Value

The Tamron SP 70-200mm f/2.8 Di VC USD G2 is available for $1,299, making it one of the better deals for a 70-200mm. Considering the build and image quality, the Tamron SP 70-200mm G2 is up against several lenses in its same class, including:

Keeping in mind that Sigma hasn’t updated their design since 2010, it should be considered an option just for the price point. As for the previous model, the SP 70-200mm f/2.8 Di VC USD, it may be about 30% cheaper, but it lacks the new styling, 1-stop of VC, improved coatings and the ability to fine tune using Tamron’s TAP-in console.

CONCLUSION

It seems that while Sigma has been systematically avoiding certain segments in the market since it has rebranded (namely the mid-telephoto), putting out prime after prime or focusing their attention on their sports line, Tamron trod when the proverbial angels dared not to.

While optically they are fantastic, the Sigma Art lenses, in particular, tend to shift over time and need recalibration; often from Sigma themselves, and while Tamron did follow Sigma’s game plan and put out a line of primes and a sports lens, their quality, however, has not weaned.

There is a valid reason why the photographic community is in a whirlwind about Tamron’s offering. The SP 70-200mm G2 is significantly less expensive than the CaNikon alternatives without compromising on performance, build or image quality; it is a (loud) statement from Tamron, effectively saying they are here to play ball.

Granted, there are still reasons to choose the first party options, but optical performance and AF speed are not reasons anymore. Tamron’s SP 70-200mm f/2.8 Di VC USD G2 lens is on the same level playing field as lenses costing up to twice as much, but the word is still out on how reliable it will be long term.

Check out more samples below.

By Justin Heyes for Delorenzo Photography – ISO 400, 1/800s, 200mm f/2.8

Image courtesy of Moonloop Photography

ISO 1600, 1/100s, 135mm f/2.8

ISO 400, 1/200s, 135mm f/4

ISO 640, 1/1225s, 170mm f/4

ISO 400, 1/200s, 70mm f/2.8

ISO 200, 1/125s, 125mm f/4


CREDITS: All photographs are copyrighted their respective owners and have been used with permission for SLR Lounge. Do not copy, modify or re-post this article or images without express permission from SLR Lounge and the artists.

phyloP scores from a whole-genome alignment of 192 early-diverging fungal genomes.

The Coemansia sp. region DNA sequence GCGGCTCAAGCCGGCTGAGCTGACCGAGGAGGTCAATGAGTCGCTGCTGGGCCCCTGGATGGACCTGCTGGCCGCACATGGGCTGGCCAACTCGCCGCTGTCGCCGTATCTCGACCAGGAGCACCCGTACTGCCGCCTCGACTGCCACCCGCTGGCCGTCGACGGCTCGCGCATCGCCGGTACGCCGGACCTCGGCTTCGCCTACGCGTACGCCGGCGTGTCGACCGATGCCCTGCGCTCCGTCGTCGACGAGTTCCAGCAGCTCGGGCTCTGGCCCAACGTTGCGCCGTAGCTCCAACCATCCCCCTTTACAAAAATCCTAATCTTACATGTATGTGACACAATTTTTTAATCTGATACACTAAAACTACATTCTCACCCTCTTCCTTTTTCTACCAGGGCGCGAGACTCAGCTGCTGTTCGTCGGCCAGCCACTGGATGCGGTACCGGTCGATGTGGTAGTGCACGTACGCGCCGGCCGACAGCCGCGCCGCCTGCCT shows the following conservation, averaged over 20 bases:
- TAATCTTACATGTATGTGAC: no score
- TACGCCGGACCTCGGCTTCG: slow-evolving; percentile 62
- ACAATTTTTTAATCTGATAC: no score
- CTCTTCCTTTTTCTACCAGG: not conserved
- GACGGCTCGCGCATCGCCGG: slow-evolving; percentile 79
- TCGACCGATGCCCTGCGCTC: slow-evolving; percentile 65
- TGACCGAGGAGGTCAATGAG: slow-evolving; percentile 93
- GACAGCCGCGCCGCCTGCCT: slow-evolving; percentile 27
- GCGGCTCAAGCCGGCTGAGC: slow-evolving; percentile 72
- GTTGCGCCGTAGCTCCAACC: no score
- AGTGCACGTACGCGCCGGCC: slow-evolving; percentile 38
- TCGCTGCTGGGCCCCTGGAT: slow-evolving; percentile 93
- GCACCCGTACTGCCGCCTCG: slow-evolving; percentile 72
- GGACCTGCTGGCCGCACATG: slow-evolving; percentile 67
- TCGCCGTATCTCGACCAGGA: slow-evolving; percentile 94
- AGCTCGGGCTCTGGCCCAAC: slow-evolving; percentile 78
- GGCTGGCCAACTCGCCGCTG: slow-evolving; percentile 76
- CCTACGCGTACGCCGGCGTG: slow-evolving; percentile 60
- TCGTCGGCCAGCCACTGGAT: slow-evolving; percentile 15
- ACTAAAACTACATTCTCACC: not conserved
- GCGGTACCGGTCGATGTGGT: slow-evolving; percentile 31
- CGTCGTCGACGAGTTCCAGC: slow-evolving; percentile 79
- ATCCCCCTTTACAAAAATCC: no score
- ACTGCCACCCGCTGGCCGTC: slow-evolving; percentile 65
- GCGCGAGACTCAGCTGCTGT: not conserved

About

Justin Heyes wants to live in a world where we have near misses and absolute hits; great love and small disasters. Starting his career as a gaffer, he has done work for QVC and The Rachel Ray Show, but quickly fell in love with photography. When he’s not building arcade machines, you can find him at local flea markets or attending car shows.

Explore his photographic endeavors here.

Website: Justin Heyes
Instagram: @jheyesphoto

Q&A Discussions

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  1. Patrick Oconnor

    It may be due to web compression but none of the sample photos look very compelling to me. I’m looking at either the G2, new, or a used Nikon VR II and their output appears to be similar, I’ve been leery due to inconsistent results and mixed reviews, perhaps due to inconsistent lens quality.

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  2. Tim Evans

    The only gripe I have about this lens is the AF switch. As you noted, it easily gets knocked out of position. About 25% of the time I bring it up to my eye, I discover the switch has moved from AF to MF.

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    • Justin Heyes

      A trick that another photographer told me is to rotate the tripod foot in front of the switches. It really helps

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  3. William Emmett

    No one has spoken about the warranty.  Tamron has a 6 year warranty on all of their lenses.  Now, Tamron has a docking system to upgrade the firmware, and make adjustment to the VC, and focus system.  I’d like to see a comparison between the Canon ver II lens and the SP G2 version.  The comparison should be done on the higher end full frame camera such as the 5D Mark IV or better.

    B

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  4. Adrian Ong

    Kishore Sawh, the Nikon FL Lens is really great in focus even in low light! I think that’s the real test when it’s low light (as what I have been told) I rented it 2x, used it for 3 weddings and I can tell you that Boy! This lens made my confidence grow 2x more as I didn’t miss any shot during the ceremony grand entrance and reception grand entrance which I would say is quite an important feat for me, since I had the old Sigma 70-200 Non-OS. I am now wondering if Samy’s rents out the Tamron 70-200 G2 for me to try it out!

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  5. Adrian Ong

    I am in the market of a 70-200 Nikon Mount and trying to weigh my option between this Tamron or the Nikon FL. The price point is really what’s making me go back and forth but this review might be the deal maker for me! Thanks for the wonderful article. 

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    • Kishore Sawh

      Throughout testing this Justin would frequently tell me about how much he really liked this lens, and just how good it was. It’s becoming so much harder to sell anyone on the CaNikon options with Tamron and Sigma doing what they are doing. I always have a soft spot for the 70-200 from Canon (I don’t even shoot Canon), though the latest Nikon version is supposed to be quite good also.

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  6. Channing Benjamin

    I love it.  Just took my new Tamron sp 70-200 g2 to the San Diego Sea World for a test run and was blown away at the image quality, the speed and simplicity! Five Stars! 

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  7. Kishore Sawh

    In my experience, Canon’s 70-200 has been about the best one I’ve used, though not having used Nikon’s latest offering for any discernible amount of time, so this piques my interest now.